The pilot in this case has tried to execute a manouver without sufficient entry speed to throw him to the outside of the turn and has pulled more brake than the speed would safely permit. It is poor pitch/roll co-ordination. As mentiond by others this sort of flying can only be done safely through tuition and guided practice. It must only ever be done with sufficient height to permit recovery and with a recently and correctly packed reserve parachute.

If you are in any doubt or concerned that your flying might result in this happening to you, please consult your club coach and ask for the "theory of flight" lecture to understand the concept of "lift generated by airspeed". You need to know about 1.lift and drag, 2.angle of attack and 3. pitch stability. If these topics are new or unknown to you then definitely ask for the theory session.

I dont know what a clover leaf is but if it involves risking a "flat spin with no possibility to recover" then, do make absolutely sure that there is no-one within 500 feet of your crash site before you start one.

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Many thanks to everyone.

In my simplistic 'Newby Terms' - The pilot was turning a sharp corner (>90 degrees) with not enough AIR speed and TOO LOW.

Simon - I know I am not to the standard of PPG flying yet and will get explanations at each stage, but it is good to see a visual demonstration of what NOT to do and learn why it happen (sorry Pilot – hope he/she was alright) –


‘A Picture paints a thousand words’

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"There is no chance of recovery from a flat spin when flying at the height we do the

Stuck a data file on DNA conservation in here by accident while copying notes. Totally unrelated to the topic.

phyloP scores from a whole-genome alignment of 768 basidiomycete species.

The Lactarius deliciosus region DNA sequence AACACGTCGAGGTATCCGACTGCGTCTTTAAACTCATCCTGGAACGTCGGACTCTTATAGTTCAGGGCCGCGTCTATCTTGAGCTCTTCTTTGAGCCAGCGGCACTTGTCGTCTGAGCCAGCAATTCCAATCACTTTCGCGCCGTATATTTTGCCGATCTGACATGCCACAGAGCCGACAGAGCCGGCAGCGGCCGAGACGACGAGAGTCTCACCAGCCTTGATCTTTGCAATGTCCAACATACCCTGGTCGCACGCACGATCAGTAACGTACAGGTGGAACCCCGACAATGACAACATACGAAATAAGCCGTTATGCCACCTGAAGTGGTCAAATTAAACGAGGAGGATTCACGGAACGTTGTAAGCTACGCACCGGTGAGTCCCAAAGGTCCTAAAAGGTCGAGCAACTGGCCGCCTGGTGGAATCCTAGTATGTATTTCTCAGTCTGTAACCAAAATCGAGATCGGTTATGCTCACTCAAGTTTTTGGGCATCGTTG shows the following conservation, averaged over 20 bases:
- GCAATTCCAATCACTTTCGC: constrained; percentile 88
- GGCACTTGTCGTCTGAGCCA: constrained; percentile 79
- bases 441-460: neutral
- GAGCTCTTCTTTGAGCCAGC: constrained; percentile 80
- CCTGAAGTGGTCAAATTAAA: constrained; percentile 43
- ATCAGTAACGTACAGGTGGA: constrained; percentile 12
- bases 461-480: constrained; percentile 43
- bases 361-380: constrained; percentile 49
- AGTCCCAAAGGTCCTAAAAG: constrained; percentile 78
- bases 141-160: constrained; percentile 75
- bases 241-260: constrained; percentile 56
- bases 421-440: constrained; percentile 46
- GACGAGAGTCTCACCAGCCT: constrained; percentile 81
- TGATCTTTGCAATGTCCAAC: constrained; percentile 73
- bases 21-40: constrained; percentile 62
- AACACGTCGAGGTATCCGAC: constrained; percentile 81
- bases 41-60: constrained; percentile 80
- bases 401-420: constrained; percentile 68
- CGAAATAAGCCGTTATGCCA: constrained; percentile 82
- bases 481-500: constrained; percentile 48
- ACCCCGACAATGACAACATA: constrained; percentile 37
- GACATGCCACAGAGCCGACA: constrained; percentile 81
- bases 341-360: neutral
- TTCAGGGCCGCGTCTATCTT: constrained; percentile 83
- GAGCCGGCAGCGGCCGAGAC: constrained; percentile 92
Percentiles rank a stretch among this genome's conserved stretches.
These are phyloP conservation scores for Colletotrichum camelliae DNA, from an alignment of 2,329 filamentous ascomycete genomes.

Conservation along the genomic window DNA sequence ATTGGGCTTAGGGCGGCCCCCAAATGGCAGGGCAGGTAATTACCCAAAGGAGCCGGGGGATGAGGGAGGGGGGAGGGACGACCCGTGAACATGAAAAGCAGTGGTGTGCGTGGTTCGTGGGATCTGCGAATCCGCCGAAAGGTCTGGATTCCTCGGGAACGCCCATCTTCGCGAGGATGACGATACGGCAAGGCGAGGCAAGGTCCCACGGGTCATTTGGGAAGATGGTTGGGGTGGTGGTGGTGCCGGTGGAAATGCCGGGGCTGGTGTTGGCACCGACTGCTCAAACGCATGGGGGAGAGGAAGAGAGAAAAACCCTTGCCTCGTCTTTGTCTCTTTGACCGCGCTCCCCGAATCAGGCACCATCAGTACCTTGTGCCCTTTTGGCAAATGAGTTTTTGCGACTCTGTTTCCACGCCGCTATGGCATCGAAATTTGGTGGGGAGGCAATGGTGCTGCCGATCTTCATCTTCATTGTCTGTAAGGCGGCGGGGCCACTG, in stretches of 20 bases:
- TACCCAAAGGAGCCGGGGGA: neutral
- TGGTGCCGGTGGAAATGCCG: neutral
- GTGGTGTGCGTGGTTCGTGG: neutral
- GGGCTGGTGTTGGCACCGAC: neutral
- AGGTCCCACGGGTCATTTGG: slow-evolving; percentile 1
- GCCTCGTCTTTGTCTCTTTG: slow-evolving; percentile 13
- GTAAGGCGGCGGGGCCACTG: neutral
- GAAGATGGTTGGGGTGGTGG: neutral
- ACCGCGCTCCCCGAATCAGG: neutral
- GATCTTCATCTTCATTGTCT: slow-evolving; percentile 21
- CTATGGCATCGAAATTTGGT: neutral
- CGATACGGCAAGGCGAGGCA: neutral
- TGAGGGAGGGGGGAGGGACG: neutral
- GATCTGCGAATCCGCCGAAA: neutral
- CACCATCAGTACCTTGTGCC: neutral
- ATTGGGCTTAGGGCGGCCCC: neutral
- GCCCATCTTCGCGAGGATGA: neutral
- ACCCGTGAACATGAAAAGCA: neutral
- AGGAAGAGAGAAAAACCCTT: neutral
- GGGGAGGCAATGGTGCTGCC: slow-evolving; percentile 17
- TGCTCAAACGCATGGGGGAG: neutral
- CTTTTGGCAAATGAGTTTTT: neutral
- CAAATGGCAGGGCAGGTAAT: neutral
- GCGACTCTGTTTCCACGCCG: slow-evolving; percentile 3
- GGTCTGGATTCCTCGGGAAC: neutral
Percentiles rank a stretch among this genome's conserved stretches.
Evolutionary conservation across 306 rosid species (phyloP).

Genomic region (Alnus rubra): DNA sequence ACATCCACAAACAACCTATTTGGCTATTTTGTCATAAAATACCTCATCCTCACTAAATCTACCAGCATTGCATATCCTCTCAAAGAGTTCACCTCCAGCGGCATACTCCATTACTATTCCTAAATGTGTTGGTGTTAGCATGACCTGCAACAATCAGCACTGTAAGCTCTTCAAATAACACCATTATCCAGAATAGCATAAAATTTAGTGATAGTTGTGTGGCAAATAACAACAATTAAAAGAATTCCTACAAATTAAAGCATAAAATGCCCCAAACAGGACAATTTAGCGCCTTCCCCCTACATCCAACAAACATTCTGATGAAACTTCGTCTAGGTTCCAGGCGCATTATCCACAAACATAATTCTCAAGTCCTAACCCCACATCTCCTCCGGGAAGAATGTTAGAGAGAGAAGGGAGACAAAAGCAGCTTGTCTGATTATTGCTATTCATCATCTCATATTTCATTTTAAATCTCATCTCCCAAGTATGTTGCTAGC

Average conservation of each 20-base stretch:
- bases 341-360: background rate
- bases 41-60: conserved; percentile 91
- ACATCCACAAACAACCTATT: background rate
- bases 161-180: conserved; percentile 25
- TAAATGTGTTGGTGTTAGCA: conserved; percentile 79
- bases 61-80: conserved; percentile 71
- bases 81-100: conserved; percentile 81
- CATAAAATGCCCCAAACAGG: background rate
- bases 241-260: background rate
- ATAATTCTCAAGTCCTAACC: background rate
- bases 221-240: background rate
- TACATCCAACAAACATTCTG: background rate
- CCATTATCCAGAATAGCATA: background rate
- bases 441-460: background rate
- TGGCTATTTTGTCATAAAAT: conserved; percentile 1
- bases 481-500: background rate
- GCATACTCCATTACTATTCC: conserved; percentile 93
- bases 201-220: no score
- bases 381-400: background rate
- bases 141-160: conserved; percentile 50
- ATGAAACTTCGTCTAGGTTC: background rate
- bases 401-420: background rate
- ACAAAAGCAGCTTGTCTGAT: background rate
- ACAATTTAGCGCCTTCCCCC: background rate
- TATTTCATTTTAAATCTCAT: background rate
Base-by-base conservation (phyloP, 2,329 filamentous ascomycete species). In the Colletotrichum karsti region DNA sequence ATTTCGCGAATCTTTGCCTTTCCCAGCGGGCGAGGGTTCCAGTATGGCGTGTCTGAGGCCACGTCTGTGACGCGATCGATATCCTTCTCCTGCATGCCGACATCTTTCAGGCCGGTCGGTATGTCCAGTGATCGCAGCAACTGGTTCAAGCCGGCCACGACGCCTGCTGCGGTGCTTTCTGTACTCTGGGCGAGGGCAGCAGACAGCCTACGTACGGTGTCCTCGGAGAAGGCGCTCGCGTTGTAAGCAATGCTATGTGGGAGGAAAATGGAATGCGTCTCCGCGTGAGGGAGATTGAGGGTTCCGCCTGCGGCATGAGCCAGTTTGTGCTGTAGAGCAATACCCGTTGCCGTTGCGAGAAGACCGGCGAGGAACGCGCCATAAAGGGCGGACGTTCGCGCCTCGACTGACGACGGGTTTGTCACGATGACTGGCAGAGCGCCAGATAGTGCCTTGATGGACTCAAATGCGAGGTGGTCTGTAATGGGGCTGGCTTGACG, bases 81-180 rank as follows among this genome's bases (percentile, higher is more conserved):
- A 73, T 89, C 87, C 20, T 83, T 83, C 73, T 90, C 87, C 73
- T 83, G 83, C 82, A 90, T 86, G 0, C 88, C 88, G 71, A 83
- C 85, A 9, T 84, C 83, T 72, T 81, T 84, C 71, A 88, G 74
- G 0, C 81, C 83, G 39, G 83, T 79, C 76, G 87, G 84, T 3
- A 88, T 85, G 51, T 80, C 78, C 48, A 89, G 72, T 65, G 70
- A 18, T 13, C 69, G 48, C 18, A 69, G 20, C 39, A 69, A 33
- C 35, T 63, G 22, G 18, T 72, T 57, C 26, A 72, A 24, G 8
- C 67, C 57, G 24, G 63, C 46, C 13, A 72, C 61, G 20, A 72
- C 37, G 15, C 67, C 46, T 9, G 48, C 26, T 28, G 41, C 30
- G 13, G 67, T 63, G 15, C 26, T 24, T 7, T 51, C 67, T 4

I have to ask mate, I just have too.....

So why do you do it?

Can't deny it's a good and fair question!

The smart arse answer to the question you actually asked is "I don't do flat spins at the height we do the cloverleaf"!!!

The real answer is that we do it because it is a very good way to test pilot skills in a measurable way - which makes it a great competition task. I have never actually seen someone spin a glider doing the cloverleaf because pilots rightly err on the side of caution. That doesn't mean it isn't dangerous - just that people recognise the danger and don't get too close to the edge. Competition pilots are expected to have (a) skill and (b) the experience to know where their skill limits are.

One other point is that the cloverleaf sticks are 2 m in height. At this height, a crash is unlikely to be fatal. I wouldn't even attempt the the cloverleaf if the sticks were between 4 & 50 metres in height as the risk (in my opinion) would be too great.

I love chucking myself around the air but I am very conscious of the risks I take in doing so and carefully consider them.

It could be argued that the cloverleaf (and indeed the other slalom competition tasks) is a stupid thing to do but it could also be argued that strapping a spark plug, a tank full of fuel and a person to a large kite is fairly silly in itself.